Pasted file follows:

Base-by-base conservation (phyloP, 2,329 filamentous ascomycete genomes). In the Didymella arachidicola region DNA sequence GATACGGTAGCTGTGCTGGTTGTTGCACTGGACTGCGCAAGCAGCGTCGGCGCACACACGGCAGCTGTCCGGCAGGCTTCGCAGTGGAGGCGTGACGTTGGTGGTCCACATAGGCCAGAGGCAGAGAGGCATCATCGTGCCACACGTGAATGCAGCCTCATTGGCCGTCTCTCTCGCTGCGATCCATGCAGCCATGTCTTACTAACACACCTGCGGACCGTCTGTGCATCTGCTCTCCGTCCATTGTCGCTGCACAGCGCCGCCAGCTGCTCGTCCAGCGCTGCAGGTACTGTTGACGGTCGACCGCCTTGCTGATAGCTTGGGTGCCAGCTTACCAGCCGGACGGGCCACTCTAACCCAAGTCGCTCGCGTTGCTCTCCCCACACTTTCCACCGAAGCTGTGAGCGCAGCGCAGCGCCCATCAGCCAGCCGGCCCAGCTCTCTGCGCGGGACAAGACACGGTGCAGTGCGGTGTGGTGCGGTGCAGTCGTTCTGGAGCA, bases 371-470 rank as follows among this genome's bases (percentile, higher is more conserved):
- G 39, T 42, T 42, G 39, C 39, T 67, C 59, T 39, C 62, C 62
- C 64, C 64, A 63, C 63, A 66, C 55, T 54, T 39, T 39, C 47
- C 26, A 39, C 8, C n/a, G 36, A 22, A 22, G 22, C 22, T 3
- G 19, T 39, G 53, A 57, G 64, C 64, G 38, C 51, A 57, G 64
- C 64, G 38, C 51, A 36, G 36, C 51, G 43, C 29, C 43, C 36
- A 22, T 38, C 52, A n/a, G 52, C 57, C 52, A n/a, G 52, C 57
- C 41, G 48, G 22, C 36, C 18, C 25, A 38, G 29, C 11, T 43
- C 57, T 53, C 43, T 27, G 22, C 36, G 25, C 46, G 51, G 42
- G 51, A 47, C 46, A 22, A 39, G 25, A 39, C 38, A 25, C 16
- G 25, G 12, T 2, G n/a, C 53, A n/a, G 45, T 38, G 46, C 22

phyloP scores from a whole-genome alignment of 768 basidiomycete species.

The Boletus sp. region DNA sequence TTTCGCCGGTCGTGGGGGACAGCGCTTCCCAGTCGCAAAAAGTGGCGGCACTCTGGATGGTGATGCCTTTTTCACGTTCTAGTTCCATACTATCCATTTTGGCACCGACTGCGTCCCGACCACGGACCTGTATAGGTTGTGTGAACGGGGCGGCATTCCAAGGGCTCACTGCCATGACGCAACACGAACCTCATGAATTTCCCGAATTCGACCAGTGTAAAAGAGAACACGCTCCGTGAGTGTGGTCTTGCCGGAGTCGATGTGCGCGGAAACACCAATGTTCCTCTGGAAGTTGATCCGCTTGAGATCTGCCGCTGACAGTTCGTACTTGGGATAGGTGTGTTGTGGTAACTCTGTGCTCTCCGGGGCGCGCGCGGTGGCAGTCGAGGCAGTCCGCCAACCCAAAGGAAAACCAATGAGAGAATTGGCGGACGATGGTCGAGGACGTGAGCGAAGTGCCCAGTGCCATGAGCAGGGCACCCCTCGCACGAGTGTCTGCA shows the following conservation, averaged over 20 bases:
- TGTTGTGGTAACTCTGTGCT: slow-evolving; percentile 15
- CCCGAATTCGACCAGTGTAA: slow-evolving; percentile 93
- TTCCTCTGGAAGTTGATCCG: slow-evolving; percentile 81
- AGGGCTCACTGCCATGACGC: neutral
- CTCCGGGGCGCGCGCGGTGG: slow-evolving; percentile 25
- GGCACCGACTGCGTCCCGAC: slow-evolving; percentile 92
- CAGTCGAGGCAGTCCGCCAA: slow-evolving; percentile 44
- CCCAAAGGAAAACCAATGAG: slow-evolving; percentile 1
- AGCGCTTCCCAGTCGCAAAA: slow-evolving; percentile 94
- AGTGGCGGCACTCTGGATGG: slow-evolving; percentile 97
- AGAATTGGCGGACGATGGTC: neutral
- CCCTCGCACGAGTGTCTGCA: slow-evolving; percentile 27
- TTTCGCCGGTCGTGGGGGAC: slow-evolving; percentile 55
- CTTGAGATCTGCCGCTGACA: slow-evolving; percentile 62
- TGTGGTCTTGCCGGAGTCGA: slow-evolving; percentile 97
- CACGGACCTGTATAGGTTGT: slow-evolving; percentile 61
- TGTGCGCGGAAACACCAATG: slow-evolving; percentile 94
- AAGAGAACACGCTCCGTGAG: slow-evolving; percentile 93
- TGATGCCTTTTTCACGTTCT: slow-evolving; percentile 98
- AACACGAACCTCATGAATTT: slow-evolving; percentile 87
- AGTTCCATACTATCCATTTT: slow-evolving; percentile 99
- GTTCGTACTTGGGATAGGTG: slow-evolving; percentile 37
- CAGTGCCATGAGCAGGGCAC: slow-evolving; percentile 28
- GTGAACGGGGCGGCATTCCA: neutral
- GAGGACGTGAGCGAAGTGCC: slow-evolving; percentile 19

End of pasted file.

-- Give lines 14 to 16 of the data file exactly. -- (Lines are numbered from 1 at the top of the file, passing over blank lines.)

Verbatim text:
- TGTTGTGGTAACTCTGTGCT: slow-evolving; percentile 15
- CCCGAATTCGACCAGTGTAA: slow-evolving; percentile 93
- TTCCTCTGGAAGTTGATCCG: slow-evolving; percentile 81